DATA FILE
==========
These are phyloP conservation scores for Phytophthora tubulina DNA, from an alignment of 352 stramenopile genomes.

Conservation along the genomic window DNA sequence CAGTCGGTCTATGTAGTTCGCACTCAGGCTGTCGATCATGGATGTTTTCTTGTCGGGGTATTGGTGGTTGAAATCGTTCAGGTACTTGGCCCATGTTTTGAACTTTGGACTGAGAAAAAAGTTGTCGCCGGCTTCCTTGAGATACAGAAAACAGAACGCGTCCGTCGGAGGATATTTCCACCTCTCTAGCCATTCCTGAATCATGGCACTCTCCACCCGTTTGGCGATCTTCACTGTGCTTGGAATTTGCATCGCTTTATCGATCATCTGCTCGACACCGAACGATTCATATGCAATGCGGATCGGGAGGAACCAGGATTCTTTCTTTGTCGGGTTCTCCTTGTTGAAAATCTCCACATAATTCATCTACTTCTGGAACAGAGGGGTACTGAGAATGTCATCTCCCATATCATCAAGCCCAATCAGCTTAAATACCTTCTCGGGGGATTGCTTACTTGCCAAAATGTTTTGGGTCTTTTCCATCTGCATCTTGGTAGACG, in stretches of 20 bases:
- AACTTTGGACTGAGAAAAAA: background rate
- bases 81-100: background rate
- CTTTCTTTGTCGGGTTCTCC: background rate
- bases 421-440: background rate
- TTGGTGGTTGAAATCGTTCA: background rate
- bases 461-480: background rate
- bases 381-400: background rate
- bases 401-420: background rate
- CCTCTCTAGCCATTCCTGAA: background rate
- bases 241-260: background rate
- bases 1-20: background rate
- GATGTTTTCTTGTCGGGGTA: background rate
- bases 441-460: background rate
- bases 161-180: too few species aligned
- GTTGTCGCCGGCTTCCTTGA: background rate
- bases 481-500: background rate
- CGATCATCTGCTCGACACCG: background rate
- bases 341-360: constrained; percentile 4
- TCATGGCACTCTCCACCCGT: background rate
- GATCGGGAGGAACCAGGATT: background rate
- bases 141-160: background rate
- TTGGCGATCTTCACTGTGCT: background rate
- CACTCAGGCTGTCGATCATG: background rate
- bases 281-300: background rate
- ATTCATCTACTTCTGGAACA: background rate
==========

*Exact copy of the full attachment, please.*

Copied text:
These are phyloP conservation scores for Phytophthora tubulina DNA, from an alignment of 352 stramenopile genomes.

Conservation along the genomic window DNA sequence CAGTCGGTCTATGTAGTTCGCACTCAGGCTGTCGATCATGGATGTTTTCTTGTCGGGGTATTGGTGGTTGAAATCGTTCAGGTACTTGGCCCATGTTTTGAACTTTGGACTGAGAAAAAAGTTGTCGCCGGCTTCCTTGAGATACAGAAAACAGAACGCGTCCGTCGGAGGATATTTCCACCTCTCTAGCCATTCCTGAATCATGGCACTCTCCACCCGTTTGGCGATCTTCACTGTGCTTGGAATTTGCATCGCTTTATCGATCATCTGCTCGACACCGAACGATTCATATGCAATGCGGATCGGGAGGAACCAGGATTCTTTCTTTGTCGGGTTCTCCTTGTTGAAAATCTCCACATAATTCATCTACTTCTGGAACAGAGGGGTACTGAGAATGTCATCTCCCATATCATCAAGCCCAATCAGCTTAAATACCTTCTCGGGGGATTGCTTACTTGCCAAAATGTTTTGGGTCTTTTCCATCTGCATCTTGGTAGACG, in stretches of 20 bases:
- AACTTTGGACTGAGAAAAAA: background rate
- bases 81-100: background rate
- CTTTCTTTGTCGGGTTCTCC: background rate
- bases 421-440: background rate
- TTGGTGGTTGAAATCGTTCA: background rate
- bases 461-480: background rate
- bases 381-400: background rate
- bases 401-420: background rate
- CCTCTCTAGCCATTCCTGAA: background rate
- bases 241-260: background rate
- bases 1-20: background rate
- GATGTTTTCTTGTCGGGGTA: background rate
- bases 441-460: background rate
- bases 161-180: too few species aligned
- GTTGTCGCCGGCTTCCTTGA: background rate
- bases 481-500: background rate
- CGATCATCTGCTCGACACCG: background rate
- bases 341-360: constrained; percentile 4
- TCATGGCACTCTCCACCCGT: background rate
- GATCGGGAGGAACCAGGATT: background rate
- bases 141-160: background rate
- TTGGCGATCTTCACTGTGCT: background rate
- CACTCAGGCTGTCGATCATG: background rate
- bases 281-300: background rate
- ATTCATCTACTTCTGGAACA: background rate